Tag Archives: Wine

Leftovers – Part 2

Thanks for all your comments on my last post. That’s one thing I love about the sober blogosphere – you ask one question … you get 40 answers.

I got rid of the wine. As many of you pointed out, the fact that I’d written an entire post about it was proof that it was bothering me in some way. Your responses made me think about the importance of boundaries and how they vary from person to person. What feels right to me might feel wrong to you. And if – like me – you cleared the house of alcohol before you stopped drinking then you’re bound to feel differently to someone who happily left half a bottle of wine in the fridge.

In a way, I felt annoyed that I was letting this one, pathetic bottle of wine play on my mind so much. I feel so happy and confident in my sobriety that I had no intention of drinking it. And yet … it was kind of troubling me. It didn’t feel right having it in the house. In the end I took it with me to a party and it got drunk pretty quickly.

I haven’t got much other news, but life feels really hectic at the moment, almost uncomfortably so. I’m working lots, drinking too much coffee and not getting enough sleep or exercise. I’ve been away the past couple of weekends. There’s very little food in the fridge, my flat is a tip and there are piles of stuff everywhere. I don’t feel on top of things. Written down it doesn’t sound like very much, but this kind of life-craziness led to me black out drinking in the past. That was my response to stress. When the going got tough, I pulled the shutters down and mentally checked out for a while.

When I first stopped drinking I wondered how I’d manage without that escape; that ability to completely leave your conscious self and the rest of the world for a while. One of the biggest surprises about sobriety is that I actually like having to be more present. A weekend spent tidying up, cooking and paying bills might not sound crazy and fun, but at least I’m getting things done. The reality of my drinking was hardly glitz and glamour; more often than not it involved waking up at 3am on the sofa, face down in a glass of wine. And when I think of the hours spent hungover, wasted in front of daytime TV … well, I wonder how I ever got anything done back then.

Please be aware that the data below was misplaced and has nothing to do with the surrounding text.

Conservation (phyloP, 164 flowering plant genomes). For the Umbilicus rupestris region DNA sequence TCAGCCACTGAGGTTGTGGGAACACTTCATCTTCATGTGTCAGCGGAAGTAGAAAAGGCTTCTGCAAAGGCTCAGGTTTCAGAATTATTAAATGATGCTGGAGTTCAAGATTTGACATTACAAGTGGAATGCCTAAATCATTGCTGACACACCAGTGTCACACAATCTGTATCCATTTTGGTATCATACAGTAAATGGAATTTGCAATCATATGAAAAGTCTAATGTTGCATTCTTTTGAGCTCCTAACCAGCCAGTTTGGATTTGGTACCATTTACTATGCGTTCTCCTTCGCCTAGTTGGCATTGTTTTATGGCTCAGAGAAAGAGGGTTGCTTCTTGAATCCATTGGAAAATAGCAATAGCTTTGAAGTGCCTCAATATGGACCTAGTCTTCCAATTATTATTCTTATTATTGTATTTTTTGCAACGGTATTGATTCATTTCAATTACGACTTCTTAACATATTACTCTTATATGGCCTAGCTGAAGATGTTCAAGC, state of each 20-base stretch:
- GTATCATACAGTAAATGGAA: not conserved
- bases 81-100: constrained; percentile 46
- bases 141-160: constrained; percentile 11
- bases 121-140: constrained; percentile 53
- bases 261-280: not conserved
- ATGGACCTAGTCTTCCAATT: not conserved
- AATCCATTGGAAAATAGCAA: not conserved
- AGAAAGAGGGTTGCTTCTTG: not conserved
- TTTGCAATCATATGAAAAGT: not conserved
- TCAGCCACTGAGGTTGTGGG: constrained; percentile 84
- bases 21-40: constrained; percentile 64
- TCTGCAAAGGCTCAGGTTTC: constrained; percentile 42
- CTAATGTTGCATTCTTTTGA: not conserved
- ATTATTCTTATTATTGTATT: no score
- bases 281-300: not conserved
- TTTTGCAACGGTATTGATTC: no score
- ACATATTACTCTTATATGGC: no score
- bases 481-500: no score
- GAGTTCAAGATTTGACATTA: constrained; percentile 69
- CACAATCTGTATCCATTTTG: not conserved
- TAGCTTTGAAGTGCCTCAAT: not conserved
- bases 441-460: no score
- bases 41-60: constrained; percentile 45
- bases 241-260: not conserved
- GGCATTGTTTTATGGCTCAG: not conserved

So that’s why I’m quite looking forward to a ‘boring’ weekend at home. Sure, there’ll still be a bit of escapism, but it’ll come in the form of catching up on The Great British Bake Off, going for a run and getting my nails done. And that’s fine by me.

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Thinking about wine

This week I’ve had wine on the brain.      

I’m not actually craving it. I just keep thinking about it. A lot. It’s as if I’m running along a narrow path, feeling good because I’m happy and still sober, but every now and then a big fat wine thought blocks the way. I have to jump over it, or kick it out the way to carry on going.

When I pause to think about each wine related thought logically, I realise I don’t want or need a drink. I think about all the things I learnt at the alcohol seminar last week and I remind myself that alcohol has NO benefits.

But still these thoughts keep popping into my head, sent there by some well-trained muscle. Maybe part of my brain is a few weeks behind the rest of it. Long, stressful day at work? Brain: Pick up some white wine on the way home. That’ll be nice. Me: I’m not drinking any more. Brain: Oh yeah. Forgot about that. 

I was watching EastEnders the other day (shouldn’t really admit to watching such rubbish) and Sharon and Tanya were having a proper heart to heart over a bottle of wine. Instantly I felt a twinge and my first thought was: Oh poor me, I’ll never be able to do that again. The days of gossiping with my friends are over.

When I put my logical hat back on I can see that this is not true. I like catching up with my friends because I like them. They like me. We are interested in each others lives. That won’t change. It’s just my twisted, pickled brain that thinks taking away the wine takes away everything, like it’s some kind of magic ingredient.     

Constantly working through all of these thoughts and emotions is hard work. (Yeah I know, first world problems). Actually, just thinking is quite hard work, because when you drink you don’t have to bother with thinking all that much. Maybe I’m just out of the habit. Maybe I just need to keep ploughing on.